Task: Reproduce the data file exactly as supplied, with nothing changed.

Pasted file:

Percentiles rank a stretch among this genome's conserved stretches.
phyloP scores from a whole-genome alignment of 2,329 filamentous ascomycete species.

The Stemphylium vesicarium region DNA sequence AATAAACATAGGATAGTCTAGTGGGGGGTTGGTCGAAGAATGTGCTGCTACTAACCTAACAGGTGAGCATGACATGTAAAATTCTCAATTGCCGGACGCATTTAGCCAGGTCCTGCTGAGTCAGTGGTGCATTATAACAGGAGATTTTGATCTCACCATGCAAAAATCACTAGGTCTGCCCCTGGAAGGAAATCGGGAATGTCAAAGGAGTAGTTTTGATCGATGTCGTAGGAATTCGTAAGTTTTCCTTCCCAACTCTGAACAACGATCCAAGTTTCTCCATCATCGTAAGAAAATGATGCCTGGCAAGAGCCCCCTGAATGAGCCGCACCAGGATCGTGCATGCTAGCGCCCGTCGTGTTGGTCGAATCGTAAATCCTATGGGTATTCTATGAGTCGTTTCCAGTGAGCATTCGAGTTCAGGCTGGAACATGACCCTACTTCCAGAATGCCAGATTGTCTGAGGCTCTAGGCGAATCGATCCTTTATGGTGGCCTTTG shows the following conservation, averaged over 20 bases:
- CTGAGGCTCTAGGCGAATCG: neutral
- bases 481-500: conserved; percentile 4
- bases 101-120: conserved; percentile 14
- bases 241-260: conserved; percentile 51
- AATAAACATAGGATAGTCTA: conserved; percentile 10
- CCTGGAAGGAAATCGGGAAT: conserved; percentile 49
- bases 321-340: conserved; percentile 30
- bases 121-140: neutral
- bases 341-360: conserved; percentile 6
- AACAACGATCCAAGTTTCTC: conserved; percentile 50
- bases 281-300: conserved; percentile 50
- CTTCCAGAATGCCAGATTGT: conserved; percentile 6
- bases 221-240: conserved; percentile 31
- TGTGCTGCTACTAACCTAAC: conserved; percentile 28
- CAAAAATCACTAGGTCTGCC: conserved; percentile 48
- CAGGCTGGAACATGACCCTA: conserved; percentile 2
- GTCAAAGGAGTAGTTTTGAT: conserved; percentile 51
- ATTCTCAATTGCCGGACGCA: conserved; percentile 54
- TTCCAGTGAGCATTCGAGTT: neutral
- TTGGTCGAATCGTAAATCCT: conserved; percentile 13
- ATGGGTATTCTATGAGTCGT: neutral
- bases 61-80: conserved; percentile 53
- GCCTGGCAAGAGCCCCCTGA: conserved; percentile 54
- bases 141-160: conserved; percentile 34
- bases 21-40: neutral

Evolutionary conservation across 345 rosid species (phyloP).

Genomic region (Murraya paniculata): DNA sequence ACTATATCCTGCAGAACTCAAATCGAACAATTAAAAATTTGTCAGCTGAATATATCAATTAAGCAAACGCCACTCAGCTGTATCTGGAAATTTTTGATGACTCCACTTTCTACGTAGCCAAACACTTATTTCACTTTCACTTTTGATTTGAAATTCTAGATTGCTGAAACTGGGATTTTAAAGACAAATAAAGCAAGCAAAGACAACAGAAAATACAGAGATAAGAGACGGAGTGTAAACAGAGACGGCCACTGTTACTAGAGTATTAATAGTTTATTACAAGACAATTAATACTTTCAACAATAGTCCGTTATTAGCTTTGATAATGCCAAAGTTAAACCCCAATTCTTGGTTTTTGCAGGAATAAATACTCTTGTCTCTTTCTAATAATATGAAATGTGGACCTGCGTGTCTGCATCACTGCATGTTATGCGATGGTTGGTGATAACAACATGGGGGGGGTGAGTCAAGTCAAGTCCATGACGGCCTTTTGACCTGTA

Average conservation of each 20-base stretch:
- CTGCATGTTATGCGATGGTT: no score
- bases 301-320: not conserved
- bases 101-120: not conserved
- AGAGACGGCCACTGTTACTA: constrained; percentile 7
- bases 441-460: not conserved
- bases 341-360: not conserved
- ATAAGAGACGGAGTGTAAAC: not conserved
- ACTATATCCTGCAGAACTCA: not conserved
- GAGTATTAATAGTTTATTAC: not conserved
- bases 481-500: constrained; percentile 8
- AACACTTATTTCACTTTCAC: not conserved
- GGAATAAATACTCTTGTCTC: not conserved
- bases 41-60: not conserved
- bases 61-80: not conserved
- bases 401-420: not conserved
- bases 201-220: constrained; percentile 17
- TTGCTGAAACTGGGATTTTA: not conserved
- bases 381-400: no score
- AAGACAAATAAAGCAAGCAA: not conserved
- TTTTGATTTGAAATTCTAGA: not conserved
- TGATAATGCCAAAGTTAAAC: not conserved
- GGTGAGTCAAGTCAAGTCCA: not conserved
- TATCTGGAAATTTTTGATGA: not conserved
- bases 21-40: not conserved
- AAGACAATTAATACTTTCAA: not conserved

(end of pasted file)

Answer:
Percentiles rank a stretch among this genome's conserved stretches.
phyloP scores from a whole-genome alignment of 2,329 filamentous ascomycete species.

The Stemphylium vesicarium region DNA sequence AATAAACATAGGATAGTCTAGTGGGGGGTTGGTCGAAGAATGTGCTGCTACTAACCTAACAGGTGAGCATGACATGTAAAATTCTCAATTGCCGGACGCATTTAGCCAGGTCCTGCTGAGTCAGTGGTGCATTATAACAGGAGATTTTGATCTCACCATGCAAAAATCACTAGGTCTGCCCCTGGAAGGAAATCGGGAATGTCAAAGGAGTAGTTTTGATCGATGTCGTAGGAATTCGTAAGTTTTCCTTCCCAACTCTGAACAACGATCCAAGTTTCTCCATCATCGTAAGAAAATGATGCCTGGCAAGAGCCCCCTGAATGAGCCGCACCAGGATCGTGCATGCTAGCGCCCGTCGTGTTGGTCGAATCGTAAATCCTATGGGTATTCTATGAGTCGTTTCCAGTGAGCATTCGAGTTCAGGCTGGAACATGACCCTACTTCCAGAATGCCAGATTGTCTGAGGCTCTAGGCGAATCGATCCTTTATGGTGGCCTTTG shows the following conservation, averaged over 20 bases:
- CTGAGGCTCTAGGCGAATCG: neutral
- bases 481-500: conserved; percentile 4
- bases 101-120: conserved; percentile 14
- bases 241-260: conserved; percentile 51
- AATAAACATAGGATAGTCTA: conserved; percentile 10
- CCTGGAAGGAAATCGGGAAT: conserved; percentile 49
- bases 321-340: conserved; percentile 30
- bases 121-140: neutral
- bases 341-360: conserved; percentile 6
- AACAACGATCCAAGTTTCTC: conserved; percentile 50
- bases 281-300: conserved; percentile 50
- CTTCCAGAATGCCAGATTGT: conserved; percentile 6
- bases 221-240: conserved; percentile 31
- TGTGCTGCTACTAACCTAAC: conserved; percentile 28
- CAAAAATCACTAGGTCTGCC: conserved; percentile 48
- CAGGCTGGAACATGACCCTA: conserved; percentile 2
- GTCAAAGGAGTAGTTTTGAT: conserved; percentile 51
- ATTCTCAATTGCCGGACGCA: conserved; percentile 54
- TTCCAGTGAGCATTCGAGTT: neutral
- TTGGTCGAATCGTAAATCCT: conserved; percentile 13
- ATGGGTATTCTATGAGTCGT: neutral
- bases 61-80: conserved; percentile 53
- GCCTGGCAAGAGCCCCCTGA: conserved; percentile 54
- bases 141-160: conserved; percentile 34
- bases 21-40: neutral

Evolutionary conservation across 345 rosid species (phyloP).

Genomic region (Murraya paniculata): DNA sequence ACTATATCCTGCAGAACTCAAATCGAACAATTAAAAATTTGTCAGCTGAATATATCAATTAAGCAAACGCCACTCAGCTGTATCTGGAAATTTTTGATGACTCCACTTTCTACGTAGCCAAACACTTATTTCACTTTCACTTTTGATTTGAAATTCTAGATTGCTGAAACTGGGATTTTAAAGACAAATAAAGCAAGCAAAGACAACAGAAAATACAGAGATAAGAGACGGAGTGTAAACAGAGACGGCCACTGTTACTAGAGTATTAATAGTTTATTACAAGACAATTAATACTTTCAACAATAGTCCGTTATTAGCTTTGATAATGCCAAAGTTAAACCCCAATTCTTGGTTTTTGCAGGAATAAATACTCTTGTCTCTTTCTAATAATATGAAATGTGGACCTGCGTGTCTGCATCACTGCATGTTATGCGATGGTTGGTGATAACAACATGGGGGGGGTGAGTCAAGTCAAGTCCATGACGGCCTTTTGACCTGTA

Average conservation of each 20-base stretch:
- CTGCATGTTATGCGATGGTT: no score
- bases 301-320: not conserved
- bases 101-120: not conserved
- AGAGACGGCCACTGTTACTA: constrained; percentile 7
- bases 441-460: not conserved
- bases 341-360: not conserved
- ATAAGAGACGGAGTGTAAAC: not conserved
- ACTATATCCTGCAGAACTCA: not conserved
- GAGTATTAATAGTTTATTAC: not conserved
- bases 481-500: constrained; percentile 8
- AACACTTATTTCACTTTCAC: not conserved
- GGAATAAATACTCTTGTCTC: not conserved
- bases 41-60: not conserved
- bases 61-80: not conserved
- bases 401-420: not conserved
- bases 201-220: constrained; percentile 17
- TTGCTGAAACTGGGATTTTA: not conserved
- bases 381-400: no score
- AAGACAAATAAAGCAAGCAA: not conserved
- TTTTGATTTGAAATTCTAGA: not conserved
- TGATAATGCCAAAGTTAAAC: not conserved
- GGTGAGTCAAGTCAAGTCCA: not conserved
- TATCTGGAAATTTTTGATGA: not conserved
- bases 21-40: not conserved
- AAGACAATTAATACTTTCAA: not conserved